On multiple occasions, I have toyed with the idea that it is unethical to play music in public places. It’s an idea that is difficult to take seriously, because it’s just so contrary to the culture we currently live in. Current norms surrounding public music seem to work just fine, so why try to fix what ain’t broken? And yet, it’s difficult for me to say exactly why the status quo is okay.
What follows is my argument as to why playing music in public spaces might be wrong. The goal is not to persuade you of the argument’s conclusion, especially when it’s a conclusion I don’t believe myself, but to persuade you that it’s a nontrivial question.
The fact of the matter is that different kinds of people like different kinds of music. This is something that everyone understands on an intellectual level, and yet it’s just so easy to ignore it in our everyday life. That’s because there is large body of music, which I dub “popular music” or just “pop”, that almost everybody finds acceptable.
But even when it comes to popular music, not everyone enjoys it. For example, there is a famous quote by Merzbow:
If by noise you mean uncomfortable sound, then pop music is noise to me.
The joke is that if you’ve ever listened to Merzbow, you know that his music is extremely noisy, and many people would describe it as uncomfortable.
It’s not just Merzbow. Many people have declared their distaste for pop. While there are certainly performative aspects to such a public declaration, I don’t think we can write it off as pure snobbishness. We ought to take seriously the idea that some people just don’t like pop, in the same way that some people just don’t like Merzbow.
And even among people who otherwise have “popular” tastes in music, there are many situations when they too might be annoyed with public music. For example, even if you generally like pop, you might still dislike this one pop song. Or perhaps you’re trying to listen to music on your own mp3 player, and the public music is interfering with that. There’s also the annual phenomenon of complaining about Christmas music, sometimes jokingly suggesting it should be banned. For some reason come January, people always forget about the ban proposal, even though it could arguably apply to all kinds of music year round.
So if some people are enjoying the music, and other people are not, why is the music acceptable? For the most part, we seem to operate according to a utilitarian principle, preferring music that we think most people would like or at least find acceptable. In private settings, such as in a car, the passengers often negotiate what music to listen to based on how strongly their desires seem to be. In retail, stores want music that puts people in the right “mood” to buy things, or at least music that doesn’t scare customers away.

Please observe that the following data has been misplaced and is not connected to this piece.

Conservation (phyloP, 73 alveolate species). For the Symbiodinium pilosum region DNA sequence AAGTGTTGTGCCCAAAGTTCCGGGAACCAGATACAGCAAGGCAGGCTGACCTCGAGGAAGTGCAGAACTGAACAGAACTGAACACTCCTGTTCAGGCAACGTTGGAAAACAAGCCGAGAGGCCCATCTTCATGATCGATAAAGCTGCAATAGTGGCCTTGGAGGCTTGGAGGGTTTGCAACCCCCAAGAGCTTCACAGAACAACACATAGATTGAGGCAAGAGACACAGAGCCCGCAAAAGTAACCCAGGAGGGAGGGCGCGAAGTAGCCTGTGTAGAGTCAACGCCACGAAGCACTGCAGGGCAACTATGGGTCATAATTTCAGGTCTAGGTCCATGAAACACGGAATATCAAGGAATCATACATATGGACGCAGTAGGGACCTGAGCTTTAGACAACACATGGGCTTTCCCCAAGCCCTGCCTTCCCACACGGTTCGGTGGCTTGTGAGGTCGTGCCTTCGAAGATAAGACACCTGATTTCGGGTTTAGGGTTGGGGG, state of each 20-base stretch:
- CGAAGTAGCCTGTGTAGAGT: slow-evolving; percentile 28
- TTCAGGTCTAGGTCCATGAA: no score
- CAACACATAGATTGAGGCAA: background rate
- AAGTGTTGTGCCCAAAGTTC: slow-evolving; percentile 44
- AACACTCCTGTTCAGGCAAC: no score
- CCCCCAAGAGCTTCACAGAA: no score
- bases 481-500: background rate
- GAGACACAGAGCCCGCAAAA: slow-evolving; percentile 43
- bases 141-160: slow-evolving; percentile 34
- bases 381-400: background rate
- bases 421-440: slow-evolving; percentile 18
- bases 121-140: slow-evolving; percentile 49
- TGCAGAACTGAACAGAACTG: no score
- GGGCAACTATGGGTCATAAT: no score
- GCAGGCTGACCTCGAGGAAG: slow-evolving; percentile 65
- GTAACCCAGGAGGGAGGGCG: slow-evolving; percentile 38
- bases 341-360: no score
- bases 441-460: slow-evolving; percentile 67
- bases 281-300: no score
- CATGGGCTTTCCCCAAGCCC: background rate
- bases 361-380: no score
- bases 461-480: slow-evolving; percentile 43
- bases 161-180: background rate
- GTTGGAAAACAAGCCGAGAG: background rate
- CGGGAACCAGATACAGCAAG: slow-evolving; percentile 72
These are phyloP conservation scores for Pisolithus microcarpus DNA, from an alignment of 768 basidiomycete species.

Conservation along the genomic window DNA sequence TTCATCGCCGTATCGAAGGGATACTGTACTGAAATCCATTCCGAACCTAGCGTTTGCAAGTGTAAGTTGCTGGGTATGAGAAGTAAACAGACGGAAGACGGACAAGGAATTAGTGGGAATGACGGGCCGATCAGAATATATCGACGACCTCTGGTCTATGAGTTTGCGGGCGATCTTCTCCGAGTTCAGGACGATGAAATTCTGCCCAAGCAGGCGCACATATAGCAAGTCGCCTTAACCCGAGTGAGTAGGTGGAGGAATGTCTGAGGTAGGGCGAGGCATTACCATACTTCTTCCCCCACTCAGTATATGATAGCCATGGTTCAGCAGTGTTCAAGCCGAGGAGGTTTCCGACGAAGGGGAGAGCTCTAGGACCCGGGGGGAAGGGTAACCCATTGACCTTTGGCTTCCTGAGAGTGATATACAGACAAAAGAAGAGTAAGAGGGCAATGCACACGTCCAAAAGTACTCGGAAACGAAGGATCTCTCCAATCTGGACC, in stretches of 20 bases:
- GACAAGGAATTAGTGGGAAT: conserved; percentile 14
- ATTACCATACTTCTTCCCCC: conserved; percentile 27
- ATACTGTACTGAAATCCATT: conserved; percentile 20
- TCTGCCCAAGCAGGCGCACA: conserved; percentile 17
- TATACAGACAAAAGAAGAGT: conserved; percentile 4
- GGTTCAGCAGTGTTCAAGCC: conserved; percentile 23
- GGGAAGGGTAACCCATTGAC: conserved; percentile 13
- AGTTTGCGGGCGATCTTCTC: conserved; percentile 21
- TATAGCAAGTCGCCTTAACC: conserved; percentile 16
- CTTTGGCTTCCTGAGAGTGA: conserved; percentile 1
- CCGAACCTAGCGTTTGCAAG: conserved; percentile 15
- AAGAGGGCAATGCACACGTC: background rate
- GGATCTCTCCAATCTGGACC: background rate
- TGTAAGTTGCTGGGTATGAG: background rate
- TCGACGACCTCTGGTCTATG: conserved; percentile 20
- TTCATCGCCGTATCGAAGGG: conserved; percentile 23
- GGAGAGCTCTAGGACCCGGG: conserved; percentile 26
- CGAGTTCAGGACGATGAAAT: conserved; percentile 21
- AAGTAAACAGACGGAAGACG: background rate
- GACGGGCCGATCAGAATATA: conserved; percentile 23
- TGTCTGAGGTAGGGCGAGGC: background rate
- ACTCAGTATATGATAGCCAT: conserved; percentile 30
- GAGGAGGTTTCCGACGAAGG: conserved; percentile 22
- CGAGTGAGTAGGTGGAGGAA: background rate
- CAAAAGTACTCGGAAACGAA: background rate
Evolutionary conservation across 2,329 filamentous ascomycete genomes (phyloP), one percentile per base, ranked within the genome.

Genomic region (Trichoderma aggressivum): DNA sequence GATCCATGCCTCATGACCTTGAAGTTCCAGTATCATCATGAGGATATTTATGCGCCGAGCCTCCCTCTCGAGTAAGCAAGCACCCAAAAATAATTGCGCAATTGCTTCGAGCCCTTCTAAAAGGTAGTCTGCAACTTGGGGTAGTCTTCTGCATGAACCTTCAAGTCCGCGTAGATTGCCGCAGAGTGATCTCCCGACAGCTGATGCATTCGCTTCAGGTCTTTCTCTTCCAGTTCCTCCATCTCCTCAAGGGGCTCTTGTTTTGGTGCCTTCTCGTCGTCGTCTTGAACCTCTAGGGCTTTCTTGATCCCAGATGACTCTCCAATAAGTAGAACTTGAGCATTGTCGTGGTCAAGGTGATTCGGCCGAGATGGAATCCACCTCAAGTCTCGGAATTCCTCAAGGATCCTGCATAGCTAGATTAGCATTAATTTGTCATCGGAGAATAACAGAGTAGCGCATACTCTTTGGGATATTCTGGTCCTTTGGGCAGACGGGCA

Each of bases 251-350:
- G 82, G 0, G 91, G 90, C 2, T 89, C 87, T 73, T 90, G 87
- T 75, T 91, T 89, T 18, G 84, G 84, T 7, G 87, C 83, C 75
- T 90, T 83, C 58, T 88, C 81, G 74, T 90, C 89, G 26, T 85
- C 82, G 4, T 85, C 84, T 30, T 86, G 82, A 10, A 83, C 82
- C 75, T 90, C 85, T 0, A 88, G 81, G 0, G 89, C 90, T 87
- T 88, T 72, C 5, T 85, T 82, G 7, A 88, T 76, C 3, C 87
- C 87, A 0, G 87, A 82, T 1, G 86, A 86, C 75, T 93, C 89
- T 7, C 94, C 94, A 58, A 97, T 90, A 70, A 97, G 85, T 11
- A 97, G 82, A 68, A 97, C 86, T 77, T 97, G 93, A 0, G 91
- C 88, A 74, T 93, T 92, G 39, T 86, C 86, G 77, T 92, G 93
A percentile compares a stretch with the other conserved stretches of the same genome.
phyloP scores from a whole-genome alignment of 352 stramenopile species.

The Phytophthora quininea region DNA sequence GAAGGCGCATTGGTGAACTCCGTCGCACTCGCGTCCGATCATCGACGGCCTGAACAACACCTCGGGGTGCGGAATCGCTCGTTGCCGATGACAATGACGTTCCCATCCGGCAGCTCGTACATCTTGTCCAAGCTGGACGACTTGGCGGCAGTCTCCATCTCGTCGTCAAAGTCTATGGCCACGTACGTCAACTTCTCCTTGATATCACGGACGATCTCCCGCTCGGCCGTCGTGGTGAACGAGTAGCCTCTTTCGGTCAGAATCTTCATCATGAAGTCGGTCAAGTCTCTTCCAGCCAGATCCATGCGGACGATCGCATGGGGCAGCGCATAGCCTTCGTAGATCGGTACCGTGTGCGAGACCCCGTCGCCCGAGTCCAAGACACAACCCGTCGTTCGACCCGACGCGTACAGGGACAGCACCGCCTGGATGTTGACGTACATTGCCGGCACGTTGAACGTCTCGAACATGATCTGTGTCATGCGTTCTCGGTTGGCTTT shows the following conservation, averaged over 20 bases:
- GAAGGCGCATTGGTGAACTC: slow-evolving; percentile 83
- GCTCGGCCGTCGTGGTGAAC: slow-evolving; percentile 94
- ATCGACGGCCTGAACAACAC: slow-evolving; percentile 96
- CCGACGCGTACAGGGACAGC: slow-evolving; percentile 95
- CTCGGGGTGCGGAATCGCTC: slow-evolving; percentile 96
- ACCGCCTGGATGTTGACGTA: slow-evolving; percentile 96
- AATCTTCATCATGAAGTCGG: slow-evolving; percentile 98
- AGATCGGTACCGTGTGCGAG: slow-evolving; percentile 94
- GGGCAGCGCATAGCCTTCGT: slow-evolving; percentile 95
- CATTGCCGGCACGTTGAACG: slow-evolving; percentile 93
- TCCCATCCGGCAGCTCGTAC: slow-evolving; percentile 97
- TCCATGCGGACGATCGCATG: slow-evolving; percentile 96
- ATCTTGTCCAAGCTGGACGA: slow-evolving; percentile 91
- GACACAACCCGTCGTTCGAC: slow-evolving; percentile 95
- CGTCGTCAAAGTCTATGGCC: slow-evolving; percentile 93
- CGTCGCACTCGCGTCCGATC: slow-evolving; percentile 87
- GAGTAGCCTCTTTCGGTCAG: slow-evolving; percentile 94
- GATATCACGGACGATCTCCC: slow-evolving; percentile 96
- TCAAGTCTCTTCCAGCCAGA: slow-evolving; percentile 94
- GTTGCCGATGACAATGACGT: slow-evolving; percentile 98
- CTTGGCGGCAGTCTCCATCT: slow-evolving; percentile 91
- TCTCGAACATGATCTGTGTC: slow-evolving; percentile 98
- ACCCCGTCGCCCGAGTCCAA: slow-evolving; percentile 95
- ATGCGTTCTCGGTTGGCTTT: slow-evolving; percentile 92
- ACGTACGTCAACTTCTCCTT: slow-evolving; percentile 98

Many readers might be willing to accept the utilitarian answer without question. And then perhaps the question of music in public spaces looks easy to resolve. However, I note that this touches upon one of the big philosophical critiques of utilitarianism. Is it truly ethical to force a small number of people to sacrifice their own well-being for the sake of everyone else? There is an uncomfortable similarity to The Ones Who Walk Away from Omelas, a story about a utopia that relies on the misery of a small child.
In general, we seem to have additional ethical principles regarding sacrifice that go beyond the simplistic version of utilitarianism: we believe in fairness, autonomy, and consent. But for some reason we fail to apply these principles to music, instead adhering to simplistic utilitarianism because it’s convenient.
An aside: You could defend public music on the grounds that it’s not really “public”, and is often played by private business owners. You could say that by patronizing their business you are implicitly consenting to the music. This argument isn’t entirely satisfactory to me though, because we frown upon businesses discriminating against minority groups. In this case, the minority group is people who don’t like pop.
If we’re trying to apply utilitarianism to public music, then there are a few ways that we’re doing it wrong. In order to satisfy the preferences of the most people, it’s important that we know what those preferences are. It’s important that people can freely express their preference. And yet, when people express their dislike of pop, we often dismiss it as performative snobbery. There is dislike of people who dislike pop. If it’s impossible to find music that will satisfy everyone, is it really the fault of people who dislike pop, or are they just the bearers of bad news?
And on the other side, we can complain about the discourse of people who express a dislike of pop. If the music that most people like is not music that you like, is that really the fault of people who like pop, or are they just the bearers of bad news? In general, it feels like the discourse around pop is less about negotiating the kind of music that will satisfy the most people, and more about playing a power game where people fight to have their opinions represented.
There’s an experience I would recommend you have, if only it were something that you could deliberately seek out. It is this: find some music that you like, that hardly anybody else could like. Enjoy some music that would be utterly implausible to ever play in a public space. This may help you find peace with the fact that no music can ever satisfy everyone.